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Breast cancer after care 'lacking'

18th January 2008

Experts have claimed women being treated for breast cancer in the UK are not receiving the best follow up care.

Two leading surgeons have suggested check ups should continue for at least a decade instead of the timescale in the National Institute for Health and Clinical Excellence (NICE) guidelines.

NICE says there should be hospital follow-ups over two or three years to spot new tumours or cancer recurrence but the surgeons warn 70% of cancer occurs after the first three years.

Writing in the British Medical Journal, Michael Dixon, who is a consultant surgeon at Edinburgh’s Western General Hospital and colleague David Montgomery from Glasgow’s Royal Infirmary say protocols vary widely across the UK.

They recommend patients be checked annually for two years, with regular mammography screening after that.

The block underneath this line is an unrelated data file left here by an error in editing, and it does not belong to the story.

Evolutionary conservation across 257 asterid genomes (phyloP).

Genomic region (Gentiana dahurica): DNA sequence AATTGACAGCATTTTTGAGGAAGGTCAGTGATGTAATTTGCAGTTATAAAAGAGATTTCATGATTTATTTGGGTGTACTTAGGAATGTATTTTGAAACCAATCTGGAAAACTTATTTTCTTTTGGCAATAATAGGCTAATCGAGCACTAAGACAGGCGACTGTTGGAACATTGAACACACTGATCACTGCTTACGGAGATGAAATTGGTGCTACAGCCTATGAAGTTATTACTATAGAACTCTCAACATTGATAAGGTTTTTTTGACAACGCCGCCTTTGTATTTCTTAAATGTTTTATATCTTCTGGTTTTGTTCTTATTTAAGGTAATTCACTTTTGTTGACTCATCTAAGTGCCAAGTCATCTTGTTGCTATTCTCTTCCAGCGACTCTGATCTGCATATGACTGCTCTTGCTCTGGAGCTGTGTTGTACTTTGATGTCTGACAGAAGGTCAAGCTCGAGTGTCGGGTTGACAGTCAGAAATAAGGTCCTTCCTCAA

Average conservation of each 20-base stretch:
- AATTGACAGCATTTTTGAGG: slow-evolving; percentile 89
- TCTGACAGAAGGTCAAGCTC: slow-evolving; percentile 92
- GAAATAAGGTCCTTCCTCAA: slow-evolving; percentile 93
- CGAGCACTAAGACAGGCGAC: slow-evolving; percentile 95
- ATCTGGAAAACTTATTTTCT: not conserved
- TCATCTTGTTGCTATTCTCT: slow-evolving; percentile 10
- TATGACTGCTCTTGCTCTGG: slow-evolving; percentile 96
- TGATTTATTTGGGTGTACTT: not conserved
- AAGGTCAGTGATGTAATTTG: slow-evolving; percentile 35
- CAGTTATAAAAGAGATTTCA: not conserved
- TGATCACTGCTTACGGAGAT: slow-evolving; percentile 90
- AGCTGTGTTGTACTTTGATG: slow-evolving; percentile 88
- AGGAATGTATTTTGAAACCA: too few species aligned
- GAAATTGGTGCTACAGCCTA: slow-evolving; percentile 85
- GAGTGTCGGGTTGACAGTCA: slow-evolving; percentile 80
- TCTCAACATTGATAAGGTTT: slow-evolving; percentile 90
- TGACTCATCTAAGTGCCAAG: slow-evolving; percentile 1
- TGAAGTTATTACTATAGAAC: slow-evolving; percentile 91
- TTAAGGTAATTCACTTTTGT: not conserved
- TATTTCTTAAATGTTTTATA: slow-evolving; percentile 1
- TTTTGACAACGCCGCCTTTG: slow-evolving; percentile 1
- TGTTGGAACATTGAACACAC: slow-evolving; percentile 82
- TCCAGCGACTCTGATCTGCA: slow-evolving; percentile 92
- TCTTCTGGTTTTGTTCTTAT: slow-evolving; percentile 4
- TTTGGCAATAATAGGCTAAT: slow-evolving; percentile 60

They said: “Mammography is a very effective way to detect treatable local disease, and fully funded mammographic surveillance programmes specifically for patients with breast cancer are urgently needed.?

The charity Breast Cancer Care said there was too much inconsistency in the way NICE follow-up guidelines were interpreted causing anxiety and confusion among patients. It also said more could be done to meet the psychological and emotional needs of patients.

NICE said it is reviewing the recommendations as part of its clinical guideline on the diagnosis and treatment of early breast cancer due to be published in February 2009.

Figures show more than 1.2 million patients are diagnosed with breast cancer each year but with improved screening and treatment they are living longer.

 

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M. Whitehead

Sunday 20th January 2008 @ 20:50

Us breast cancer patients are followed at 3-month intervals for the first two to three years after treatment, and then every 6 mos. after that for two years - total of 5 years of follow-up care. This covers not only the possibility that the chemo regimen administered might have failed, but the possibilities for metastasis from the original site. The mental health of patients who have survived past 5 years needs to be addressed, and this is not done in the US. Wellbeing means following the whole person, and not just doing diagnostics. Until diagnostics are FAR better, breast cancer patients need to advocate for all care which leads to survival and great health.


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